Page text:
The son of a Lithuanian coal miner, American actor Charles Bronson claimed to have spoken no English at home during his childhood in Pennsylvania. Though he managed to complete high school, it was expected that Bronson would go into the mines like his father and many brothers. Experiencing the world outside Pennsylvania during World War II service, however, Bronson came back to America determined to pursue an art career. While working as a set designer for a Philadelphia theater troupe, Bronson played a few small roles and almost immediately switched his allegiance from the production end of theater to acting.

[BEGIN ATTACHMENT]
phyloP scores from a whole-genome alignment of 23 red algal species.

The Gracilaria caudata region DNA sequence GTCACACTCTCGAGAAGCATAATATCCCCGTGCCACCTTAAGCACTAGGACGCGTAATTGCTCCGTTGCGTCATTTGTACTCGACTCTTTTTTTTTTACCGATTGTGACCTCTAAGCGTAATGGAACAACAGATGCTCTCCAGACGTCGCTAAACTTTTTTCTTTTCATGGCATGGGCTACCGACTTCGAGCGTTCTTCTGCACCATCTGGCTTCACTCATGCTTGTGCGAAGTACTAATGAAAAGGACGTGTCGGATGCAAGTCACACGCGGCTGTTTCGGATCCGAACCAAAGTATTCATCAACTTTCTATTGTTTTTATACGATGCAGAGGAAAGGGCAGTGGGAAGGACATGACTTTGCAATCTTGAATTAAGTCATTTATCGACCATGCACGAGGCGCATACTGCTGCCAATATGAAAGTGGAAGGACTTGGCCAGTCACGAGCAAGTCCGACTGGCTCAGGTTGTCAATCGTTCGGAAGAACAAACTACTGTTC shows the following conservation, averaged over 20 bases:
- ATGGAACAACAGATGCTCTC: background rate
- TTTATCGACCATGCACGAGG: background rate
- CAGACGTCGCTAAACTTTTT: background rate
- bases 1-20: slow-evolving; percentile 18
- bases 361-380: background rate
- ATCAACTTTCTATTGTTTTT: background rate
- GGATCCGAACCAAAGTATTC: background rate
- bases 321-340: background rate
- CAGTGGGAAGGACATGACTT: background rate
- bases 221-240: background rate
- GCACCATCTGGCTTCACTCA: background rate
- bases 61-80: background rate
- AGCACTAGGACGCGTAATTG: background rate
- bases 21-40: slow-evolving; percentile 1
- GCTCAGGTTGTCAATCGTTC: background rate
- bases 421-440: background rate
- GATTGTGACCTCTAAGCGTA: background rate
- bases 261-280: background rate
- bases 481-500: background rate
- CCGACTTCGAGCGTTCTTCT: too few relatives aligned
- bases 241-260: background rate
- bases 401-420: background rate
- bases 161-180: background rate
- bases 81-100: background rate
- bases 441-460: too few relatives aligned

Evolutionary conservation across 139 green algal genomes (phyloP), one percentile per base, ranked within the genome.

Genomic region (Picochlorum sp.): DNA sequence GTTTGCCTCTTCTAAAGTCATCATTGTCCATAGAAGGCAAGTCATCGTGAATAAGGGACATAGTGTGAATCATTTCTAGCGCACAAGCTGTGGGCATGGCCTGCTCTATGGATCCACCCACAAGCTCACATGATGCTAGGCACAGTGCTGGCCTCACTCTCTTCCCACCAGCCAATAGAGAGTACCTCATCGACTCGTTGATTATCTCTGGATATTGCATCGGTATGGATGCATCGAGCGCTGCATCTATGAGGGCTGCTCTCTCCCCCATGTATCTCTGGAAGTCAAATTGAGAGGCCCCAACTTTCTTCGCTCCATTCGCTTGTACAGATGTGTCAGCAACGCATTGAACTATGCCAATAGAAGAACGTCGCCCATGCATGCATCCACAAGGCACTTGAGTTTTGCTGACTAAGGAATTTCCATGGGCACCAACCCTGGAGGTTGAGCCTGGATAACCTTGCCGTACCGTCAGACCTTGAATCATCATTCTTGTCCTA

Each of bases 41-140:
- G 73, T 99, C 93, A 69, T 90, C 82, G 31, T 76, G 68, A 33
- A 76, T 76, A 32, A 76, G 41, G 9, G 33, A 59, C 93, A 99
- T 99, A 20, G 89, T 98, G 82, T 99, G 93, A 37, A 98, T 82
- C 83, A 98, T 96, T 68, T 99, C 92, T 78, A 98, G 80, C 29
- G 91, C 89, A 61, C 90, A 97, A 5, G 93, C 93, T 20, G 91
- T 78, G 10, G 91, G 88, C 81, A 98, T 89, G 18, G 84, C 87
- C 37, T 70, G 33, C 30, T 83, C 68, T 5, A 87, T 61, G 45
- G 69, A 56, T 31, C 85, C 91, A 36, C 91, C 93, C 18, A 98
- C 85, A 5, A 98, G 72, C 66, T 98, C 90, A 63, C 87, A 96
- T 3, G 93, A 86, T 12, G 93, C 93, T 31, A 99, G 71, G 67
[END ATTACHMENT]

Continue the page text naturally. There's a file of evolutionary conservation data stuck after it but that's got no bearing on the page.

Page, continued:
After a few scattered acting jobs in New York, Bronson enrolled in the Pasadena Playhouse in 1949. By 1951, he was in films, playing uncredited bits in such pictures as The People Against O'Hara (1951); You're in the Navy Now (1952), which also featured a young bit actor named Lee Marvin; Diplomatic Courier (1952); Bloodhounds of Broadway (1952), as a waiter(!); and The Clown (1953). When he finally achieved billing, it was under his own name, Charles Buchinsky (sometimes spelled Buchinski). His first role of importance was as Igor, the mute granite-faced henchman of deranged sculptor Vincent Price in House of Wax (1953).